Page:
Switzerland to this day is home to billions in looted funds. Yassir Arafat's coffers alone amount to untold millions and perhaps billions - all while Switzerland winks and nods at stolen UN funds while they are loaned out to support economic growth in Switzerland on the backs of the Palestinian people.

And then there's the Austrians, criticizing Arnold Schwartzenegger for executing a gangbanger scumbag like Tookie Williams.

This from a country who elected a known Nazi war criminal, Kurt Waldheim, as president.

Meanwhile, I don't recall either Switzerland or Austria lifting a finger to oppose the modern-day rape camps and atrocities committed by Slobodon Milosevic - the proven magnitude of which dwarfs even the feverish worst of the allegations against the CIA into insignificance.

So raping Muslim women and girls and slaughtering their husbands and brothers in cold blood is OK by Europeans. But God forbid we put a panty on some terrorist's head in Romania in order to save the lives of Europeans.

You'd think after their citizens were murdered in Madrid and London and Bali (X 2) and attempted ricin poinonings in the UK and more attempted murders in France they'd learn a lesson or two.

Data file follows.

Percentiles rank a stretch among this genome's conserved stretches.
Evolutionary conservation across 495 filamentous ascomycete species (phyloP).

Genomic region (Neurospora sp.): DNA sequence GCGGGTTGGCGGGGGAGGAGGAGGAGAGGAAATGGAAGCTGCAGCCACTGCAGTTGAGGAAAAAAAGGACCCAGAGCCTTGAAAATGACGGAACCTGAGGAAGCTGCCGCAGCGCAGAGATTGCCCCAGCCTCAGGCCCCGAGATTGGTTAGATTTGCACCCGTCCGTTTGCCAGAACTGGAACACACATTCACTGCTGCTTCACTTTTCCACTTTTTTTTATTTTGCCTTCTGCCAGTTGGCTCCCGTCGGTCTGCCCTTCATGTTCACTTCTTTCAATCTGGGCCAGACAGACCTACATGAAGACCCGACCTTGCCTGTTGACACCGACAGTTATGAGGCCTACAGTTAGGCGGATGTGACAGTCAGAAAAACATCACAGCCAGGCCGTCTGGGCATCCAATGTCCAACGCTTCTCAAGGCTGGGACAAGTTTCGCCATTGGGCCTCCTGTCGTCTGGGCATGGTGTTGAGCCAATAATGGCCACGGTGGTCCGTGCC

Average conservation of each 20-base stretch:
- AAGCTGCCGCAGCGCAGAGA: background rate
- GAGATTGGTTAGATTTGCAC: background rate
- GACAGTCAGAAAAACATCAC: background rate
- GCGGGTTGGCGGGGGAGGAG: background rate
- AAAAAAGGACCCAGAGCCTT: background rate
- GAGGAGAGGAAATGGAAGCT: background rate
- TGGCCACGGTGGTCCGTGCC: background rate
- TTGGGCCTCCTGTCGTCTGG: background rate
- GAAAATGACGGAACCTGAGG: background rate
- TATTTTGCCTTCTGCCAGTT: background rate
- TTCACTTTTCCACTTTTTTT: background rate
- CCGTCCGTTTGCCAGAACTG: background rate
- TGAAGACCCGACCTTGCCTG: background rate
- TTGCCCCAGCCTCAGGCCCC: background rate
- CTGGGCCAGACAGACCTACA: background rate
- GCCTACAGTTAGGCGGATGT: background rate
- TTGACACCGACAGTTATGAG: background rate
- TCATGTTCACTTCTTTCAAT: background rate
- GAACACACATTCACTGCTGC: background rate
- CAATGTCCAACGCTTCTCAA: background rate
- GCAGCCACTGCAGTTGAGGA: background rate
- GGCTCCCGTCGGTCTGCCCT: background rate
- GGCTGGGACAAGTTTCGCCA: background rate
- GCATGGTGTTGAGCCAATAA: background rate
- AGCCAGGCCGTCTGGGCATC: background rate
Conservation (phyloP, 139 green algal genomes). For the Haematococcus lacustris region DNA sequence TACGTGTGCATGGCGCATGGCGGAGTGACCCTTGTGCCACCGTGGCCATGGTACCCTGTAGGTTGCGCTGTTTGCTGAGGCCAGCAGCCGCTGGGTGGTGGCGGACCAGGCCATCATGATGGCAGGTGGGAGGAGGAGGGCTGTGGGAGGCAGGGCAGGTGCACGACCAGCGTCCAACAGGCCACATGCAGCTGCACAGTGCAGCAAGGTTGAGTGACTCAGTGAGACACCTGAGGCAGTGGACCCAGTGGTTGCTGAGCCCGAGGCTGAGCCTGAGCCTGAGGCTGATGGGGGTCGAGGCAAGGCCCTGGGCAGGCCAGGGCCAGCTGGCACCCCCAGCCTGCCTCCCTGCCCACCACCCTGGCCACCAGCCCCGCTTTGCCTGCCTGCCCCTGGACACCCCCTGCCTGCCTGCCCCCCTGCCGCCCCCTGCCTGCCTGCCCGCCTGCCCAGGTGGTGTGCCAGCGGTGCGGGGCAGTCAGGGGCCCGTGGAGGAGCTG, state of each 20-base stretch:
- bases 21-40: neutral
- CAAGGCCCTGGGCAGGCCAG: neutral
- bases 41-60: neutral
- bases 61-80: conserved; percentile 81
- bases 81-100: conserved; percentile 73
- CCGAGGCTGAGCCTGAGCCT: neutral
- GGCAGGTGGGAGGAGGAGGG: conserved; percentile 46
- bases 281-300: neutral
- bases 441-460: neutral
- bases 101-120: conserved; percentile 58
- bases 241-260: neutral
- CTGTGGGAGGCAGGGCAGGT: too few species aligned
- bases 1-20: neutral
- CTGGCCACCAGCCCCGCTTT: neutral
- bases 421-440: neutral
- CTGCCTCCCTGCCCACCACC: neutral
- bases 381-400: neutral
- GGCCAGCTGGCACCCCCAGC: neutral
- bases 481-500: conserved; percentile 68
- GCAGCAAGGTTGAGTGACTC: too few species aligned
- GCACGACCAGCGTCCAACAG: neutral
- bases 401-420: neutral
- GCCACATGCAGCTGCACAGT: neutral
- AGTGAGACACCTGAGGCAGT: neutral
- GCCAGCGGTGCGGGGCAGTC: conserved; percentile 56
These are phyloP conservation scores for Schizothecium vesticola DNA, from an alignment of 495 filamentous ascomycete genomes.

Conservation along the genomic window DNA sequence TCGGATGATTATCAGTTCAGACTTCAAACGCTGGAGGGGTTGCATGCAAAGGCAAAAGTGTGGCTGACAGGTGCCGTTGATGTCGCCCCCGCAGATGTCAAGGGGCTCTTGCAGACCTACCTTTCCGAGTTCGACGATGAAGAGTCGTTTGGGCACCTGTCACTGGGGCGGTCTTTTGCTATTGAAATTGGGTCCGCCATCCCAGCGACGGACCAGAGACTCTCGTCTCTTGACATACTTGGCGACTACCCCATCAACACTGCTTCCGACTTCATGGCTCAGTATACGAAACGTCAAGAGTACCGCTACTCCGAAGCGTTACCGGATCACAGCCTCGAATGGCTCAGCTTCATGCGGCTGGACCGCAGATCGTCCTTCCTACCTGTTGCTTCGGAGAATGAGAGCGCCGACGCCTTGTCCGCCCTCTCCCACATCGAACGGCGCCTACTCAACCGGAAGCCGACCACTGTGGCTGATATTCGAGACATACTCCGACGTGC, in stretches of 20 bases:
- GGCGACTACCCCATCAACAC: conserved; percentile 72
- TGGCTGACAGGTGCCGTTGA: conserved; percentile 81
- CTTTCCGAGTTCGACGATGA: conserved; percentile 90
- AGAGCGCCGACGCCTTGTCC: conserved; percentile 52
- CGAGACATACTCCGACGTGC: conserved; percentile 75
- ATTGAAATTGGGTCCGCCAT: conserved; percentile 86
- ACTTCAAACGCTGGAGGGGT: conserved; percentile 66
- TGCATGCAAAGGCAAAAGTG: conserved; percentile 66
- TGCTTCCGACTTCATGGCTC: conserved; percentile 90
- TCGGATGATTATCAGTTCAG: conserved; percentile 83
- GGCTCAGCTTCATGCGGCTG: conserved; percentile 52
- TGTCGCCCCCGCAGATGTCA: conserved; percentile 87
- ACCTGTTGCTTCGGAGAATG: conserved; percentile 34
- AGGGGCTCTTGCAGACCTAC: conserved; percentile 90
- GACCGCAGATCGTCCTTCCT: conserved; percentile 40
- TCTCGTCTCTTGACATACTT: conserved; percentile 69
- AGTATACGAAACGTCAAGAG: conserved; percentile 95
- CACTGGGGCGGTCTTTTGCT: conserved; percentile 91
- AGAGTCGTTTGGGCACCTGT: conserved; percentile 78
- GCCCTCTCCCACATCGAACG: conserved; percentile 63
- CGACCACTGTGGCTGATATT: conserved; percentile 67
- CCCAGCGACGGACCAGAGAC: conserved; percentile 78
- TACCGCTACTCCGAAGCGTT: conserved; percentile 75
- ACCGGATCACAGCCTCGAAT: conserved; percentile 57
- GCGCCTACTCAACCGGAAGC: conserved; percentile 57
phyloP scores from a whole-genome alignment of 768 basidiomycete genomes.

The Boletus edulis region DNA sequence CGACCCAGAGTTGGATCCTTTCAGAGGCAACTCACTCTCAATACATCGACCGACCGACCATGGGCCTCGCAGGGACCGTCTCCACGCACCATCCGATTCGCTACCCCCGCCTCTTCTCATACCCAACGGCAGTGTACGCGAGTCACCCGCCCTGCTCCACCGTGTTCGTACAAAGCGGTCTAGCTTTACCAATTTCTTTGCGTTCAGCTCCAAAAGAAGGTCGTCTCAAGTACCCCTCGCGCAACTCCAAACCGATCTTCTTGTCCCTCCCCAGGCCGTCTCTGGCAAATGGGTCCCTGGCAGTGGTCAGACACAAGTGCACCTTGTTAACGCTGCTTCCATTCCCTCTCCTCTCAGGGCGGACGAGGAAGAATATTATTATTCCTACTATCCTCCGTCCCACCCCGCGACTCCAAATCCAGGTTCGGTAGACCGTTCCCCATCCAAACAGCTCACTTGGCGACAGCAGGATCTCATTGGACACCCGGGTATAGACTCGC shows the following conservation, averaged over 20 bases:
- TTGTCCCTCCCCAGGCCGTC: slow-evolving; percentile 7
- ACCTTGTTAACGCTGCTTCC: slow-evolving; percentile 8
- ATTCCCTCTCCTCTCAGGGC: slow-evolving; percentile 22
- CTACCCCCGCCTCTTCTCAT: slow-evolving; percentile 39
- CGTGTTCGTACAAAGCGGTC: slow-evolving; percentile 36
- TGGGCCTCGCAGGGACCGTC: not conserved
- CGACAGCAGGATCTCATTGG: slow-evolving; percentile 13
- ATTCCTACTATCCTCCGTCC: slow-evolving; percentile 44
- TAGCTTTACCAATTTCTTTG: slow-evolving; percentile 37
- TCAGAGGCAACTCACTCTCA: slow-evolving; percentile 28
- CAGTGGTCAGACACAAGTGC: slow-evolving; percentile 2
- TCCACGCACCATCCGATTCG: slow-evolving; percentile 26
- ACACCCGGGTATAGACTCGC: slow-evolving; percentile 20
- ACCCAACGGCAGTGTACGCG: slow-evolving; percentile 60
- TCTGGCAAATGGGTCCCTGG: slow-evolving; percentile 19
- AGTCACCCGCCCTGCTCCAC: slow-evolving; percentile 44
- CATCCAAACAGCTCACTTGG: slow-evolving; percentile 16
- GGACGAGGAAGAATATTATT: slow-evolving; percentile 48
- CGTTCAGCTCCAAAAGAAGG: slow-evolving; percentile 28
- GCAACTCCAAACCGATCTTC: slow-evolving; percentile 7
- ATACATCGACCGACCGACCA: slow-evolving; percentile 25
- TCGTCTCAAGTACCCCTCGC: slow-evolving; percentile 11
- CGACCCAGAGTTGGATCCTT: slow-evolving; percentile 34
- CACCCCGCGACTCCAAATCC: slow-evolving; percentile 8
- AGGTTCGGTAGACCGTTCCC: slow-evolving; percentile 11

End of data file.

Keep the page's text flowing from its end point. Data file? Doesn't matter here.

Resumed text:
Whatever helps them feel superior I guess.

Splash, out


Countercolumn News Ticker 
DNC, Al Qaeda to form joint Political Action Committee ...

Gay cowboy movie takes Oscar lead in key Hollywood gay demographic ...

Madonna kicks the crap out of Sean Penn ...
"Payback, man. Payback."

Tookie Williams' "Barbie Ganghouse" sales plummet after execution ...

Swiss Investigator's report of CIA "Full of holes" say critics ...

Manpower survey projects accelerating job creation ...
New York Times laments labor shortage ...

Study: Teabagging linked to decreased risk of ovarian cancer ...

Gov. Schwartzenegger finally earns "Terminator" nickname ...

"We may never find a dumber poster child" say anti-death penalty activists ...

Yet more Democrat predictions of rioting and chaos fail to come to pass ...
... Except in Australia

Average number of TV slo-mo soccer goal replays reaches record high ...

Developing ...

Divorce, Alcoholism Rates Higher Among Returning Troops 
I'd be curious to know if we've ever had a war where this wasn't true:

Army researchers saw alcohol misuse rise from 13 percent among soldiers to 21 percent one year after returning from Iraq and Afghanistan, underscoring the continuing stress of deployment for some troops.